My Endurance Horse is a Pansy

I am a big fan of keeping horses outdoors. I have a small barn with a few box stalls. But I’ve converted the end of the barn into a run in area. I keep the stalls for injured or sick horses, etc.

My Standardbred mare ought to be a hothouse flower, since the extent of her turnout for the first six years of her life was being put in a paddock once a day for half an hour while her stall was cleaned. But she’s quite a tough cookie. Rain, sleet, blowing snow, freezing rain… she is perfectly happy out there. And it’s not that she doesn’t have access to the run in. She’s a very dominant mare, and all other horses bow before her magnificence.

King, on the other hand, who has lived outdoors his whole life, is another story entirely. He adores his stall. When he was still a youngster, he used to rush into the stall whenever he got a chance, fling himself to the floor, nestle into the bedding and close his eyes tightly. If I went over to see if he was okay, he’d open one eye and glare at me,  “Don’t bother me! I’m sleeping!” Then he’d close his eyes and start snoring within a few minutes.

He’s rather prone to colic in the winter. I tried a few different strategies to manage it. Warm water to drink, sloppy beet pulp, etc. But none of those things really helped. What did help, was letting him tell me when he wanted to come in for the night. He comes in to have his dinner (a handful of wet beet pulp) and then he tells me how he feels about the weather. His opinion is easily read. If he wants out, he’ll stand at the stall gate. If he wants to stay in, he gets kind of a smug look on his face, and settles in happily facing his hay corner and gives me an expectant look and a nicker. Resistance is futile. King has a rather unique ability to radiate his thoughts and wishes to everyone in range. It’s so bad that at rides I have to watch the passers-by, and even good friends (!!) to make sure they don’t start feeding the sad, starving (fat!!!!) horse when he nickers low and seductively at them, then stares meaningfully at the nearest hay bale.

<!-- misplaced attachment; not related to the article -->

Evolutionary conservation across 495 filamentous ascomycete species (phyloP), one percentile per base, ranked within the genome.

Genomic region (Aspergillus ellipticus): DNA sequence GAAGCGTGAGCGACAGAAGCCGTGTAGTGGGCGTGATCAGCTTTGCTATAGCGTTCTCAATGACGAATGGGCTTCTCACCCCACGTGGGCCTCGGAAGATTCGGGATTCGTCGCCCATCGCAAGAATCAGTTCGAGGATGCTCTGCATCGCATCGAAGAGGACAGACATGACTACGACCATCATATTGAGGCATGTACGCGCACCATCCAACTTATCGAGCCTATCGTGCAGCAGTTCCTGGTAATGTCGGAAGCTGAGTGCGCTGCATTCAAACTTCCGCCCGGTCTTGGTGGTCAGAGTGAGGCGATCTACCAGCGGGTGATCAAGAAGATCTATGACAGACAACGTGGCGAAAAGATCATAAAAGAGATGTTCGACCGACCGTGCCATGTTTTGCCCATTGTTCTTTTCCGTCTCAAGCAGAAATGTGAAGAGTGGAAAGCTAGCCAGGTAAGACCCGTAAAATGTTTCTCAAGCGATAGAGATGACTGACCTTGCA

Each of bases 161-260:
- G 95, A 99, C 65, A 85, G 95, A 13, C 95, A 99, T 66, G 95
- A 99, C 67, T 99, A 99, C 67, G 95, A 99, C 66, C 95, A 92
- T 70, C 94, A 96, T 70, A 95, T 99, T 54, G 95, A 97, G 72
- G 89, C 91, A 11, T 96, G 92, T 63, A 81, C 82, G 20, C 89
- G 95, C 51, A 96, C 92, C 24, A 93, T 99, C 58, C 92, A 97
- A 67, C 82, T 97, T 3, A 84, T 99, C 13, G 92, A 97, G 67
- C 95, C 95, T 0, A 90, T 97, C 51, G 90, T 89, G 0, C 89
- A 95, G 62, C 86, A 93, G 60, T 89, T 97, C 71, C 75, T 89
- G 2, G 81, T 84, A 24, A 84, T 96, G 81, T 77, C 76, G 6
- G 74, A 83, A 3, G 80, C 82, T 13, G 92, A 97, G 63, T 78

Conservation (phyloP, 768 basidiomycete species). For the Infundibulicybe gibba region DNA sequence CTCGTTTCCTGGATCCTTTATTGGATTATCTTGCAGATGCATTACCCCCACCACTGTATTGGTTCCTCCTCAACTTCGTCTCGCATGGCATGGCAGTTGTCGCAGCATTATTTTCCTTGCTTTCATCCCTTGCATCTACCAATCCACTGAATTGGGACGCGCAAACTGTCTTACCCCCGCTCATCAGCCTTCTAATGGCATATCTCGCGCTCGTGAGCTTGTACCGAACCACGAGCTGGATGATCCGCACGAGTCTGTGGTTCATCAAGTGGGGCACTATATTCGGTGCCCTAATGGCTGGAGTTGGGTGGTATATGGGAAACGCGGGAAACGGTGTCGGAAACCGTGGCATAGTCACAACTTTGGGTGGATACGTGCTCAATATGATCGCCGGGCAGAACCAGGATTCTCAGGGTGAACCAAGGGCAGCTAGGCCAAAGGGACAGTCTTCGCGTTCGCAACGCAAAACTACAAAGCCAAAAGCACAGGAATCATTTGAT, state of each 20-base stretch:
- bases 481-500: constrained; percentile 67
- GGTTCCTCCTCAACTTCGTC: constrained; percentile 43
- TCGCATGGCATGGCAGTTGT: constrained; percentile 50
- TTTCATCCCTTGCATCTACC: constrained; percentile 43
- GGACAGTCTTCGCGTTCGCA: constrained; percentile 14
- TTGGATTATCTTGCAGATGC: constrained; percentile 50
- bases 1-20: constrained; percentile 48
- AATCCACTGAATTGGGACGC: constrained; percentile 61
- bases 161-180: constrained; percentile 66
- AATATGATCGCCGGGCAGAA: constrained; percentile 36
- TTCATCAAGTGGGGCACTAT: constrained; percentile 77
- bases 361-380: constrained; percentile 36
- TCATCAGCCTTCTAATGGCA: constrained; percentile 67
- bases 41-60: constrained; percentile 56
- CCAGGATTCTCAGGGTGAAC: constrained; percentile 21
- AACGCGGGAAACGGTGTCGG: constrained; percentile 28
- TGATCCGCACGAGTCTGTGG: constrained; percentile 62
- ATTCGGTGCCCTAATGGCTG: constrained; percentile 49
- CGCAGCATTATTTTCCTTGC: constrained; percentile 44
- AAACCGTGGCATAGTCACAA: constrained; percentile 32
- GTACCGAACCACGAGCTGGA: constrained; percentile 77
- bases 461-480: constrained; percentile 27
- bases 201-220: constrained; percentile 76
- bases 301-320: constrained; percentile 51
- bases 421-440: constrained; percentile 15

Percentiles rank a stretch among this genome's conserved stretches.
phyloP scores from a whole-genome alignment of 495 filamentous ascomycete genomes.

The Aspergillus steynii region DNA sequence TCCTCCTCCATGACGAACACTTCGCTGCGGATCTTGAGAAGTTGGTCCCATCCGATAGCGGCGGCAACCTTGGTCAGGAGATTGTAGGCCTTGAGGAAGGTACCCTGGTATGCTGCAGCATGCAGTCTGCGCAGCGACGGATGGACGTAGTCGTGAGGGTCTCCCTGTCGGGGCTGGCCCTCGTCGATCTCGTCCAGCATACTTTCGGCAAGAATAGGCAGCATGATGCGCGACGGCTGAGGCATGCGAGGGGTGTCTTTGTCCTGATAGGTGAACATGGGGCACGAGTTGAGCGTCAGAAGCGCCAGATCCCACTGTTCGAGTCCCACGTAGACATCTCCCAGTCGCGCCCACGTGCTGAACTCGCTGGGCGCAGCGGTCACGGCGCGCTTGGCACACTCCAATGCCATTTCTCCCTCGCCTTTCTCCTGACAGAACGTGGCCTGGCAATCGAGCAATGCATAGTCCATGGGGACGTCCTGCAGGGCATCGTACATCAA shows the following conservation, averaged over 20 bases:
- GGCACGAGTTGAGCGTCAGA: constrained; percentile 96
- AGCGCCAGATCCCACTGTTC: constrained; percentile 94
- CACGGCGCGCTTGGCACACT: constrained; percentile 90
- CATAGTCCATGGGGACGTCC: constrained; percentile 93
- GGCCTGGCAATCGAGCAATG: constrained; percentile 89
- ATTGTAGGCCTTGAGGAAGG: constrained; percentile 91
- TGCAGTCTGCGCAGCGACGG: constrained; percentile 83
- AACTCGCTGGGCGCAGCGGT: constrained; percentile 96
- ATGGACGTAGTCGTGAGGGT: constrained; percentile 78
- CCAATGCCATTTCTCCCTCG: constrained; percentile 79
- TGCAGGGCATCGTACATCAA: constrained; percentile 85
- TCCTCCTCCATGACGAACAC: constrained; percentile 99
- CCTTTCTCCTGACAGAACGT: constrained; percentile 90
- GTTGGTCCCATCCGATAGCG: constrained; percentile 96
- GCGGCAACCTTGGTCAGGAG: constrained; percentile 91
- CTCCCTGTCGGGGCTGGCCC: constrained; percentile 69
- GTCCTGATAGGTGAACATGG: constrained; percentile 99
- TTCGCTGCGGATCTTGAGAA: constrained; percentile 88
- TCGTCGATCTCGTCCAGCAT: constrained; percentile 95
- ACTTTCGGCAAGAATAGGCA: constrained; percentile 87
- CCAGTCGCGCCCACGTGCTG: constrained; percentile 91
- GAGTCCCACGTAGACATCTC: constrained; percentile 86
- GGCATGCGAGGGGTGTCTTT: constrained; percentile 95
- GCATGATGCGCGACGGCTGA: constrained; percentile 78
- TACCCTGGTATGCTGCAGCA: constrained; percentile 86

The weather was awful today. Lots of snow, and much colder again. I am so so ready for winter to be over. The footing is actively dangerous on the trails (big sheets of ice), and the paddock is turning to muck. King was very definite about his preferences for his stall tonight. So he’s cheerfully munching hay indoors.

Don’t they say that endurance horses should take good care of themselves?


Riding in Adverse Conditions

One of the very first rides that I took King to was called the Thames River Valley Ride. Now, I can be a bit thick sometimes, but really this was not one of my more stellar moments – because it somehow never occurred to me (even given the watery hints in the ride name), that we might have to cross water.

A few miles down the trail, we came around a corner and discovered a rocky creek across the trail. It wasn’t wide, or deep. But the footing was a bit scary looking. I had no clue if King would cross. I asked the woman riding with me if her (older) horse crossed water. She had no idea, but asked him to go forward. But, he refused quite adamantly. So I held my breath and asked King to step forward and look at the water. Luckily, it turned out that King liked water a lot. He had a drink and then picked his way through carefully, but quite confidently. And since that first day, King has always been happy to ford streams, rivers, and wade into lakes. But really that was just sheer luck, and I knew it. He could just as easily been that horse next to us who refused. I felt quite stupid about it, and from then on have tried to expose King to as much as possible at home, so he is not exposed to things for the first time at a competition.

Which brings me to this blog post…

It’s a really good discussion on exposing your horse to the actual conditions you might encounter at a competition, before you get to the competition. Cold, wind, rain, mud, etc.

Flavonoids In The Diet Of Endurance Horses

This looks interesting.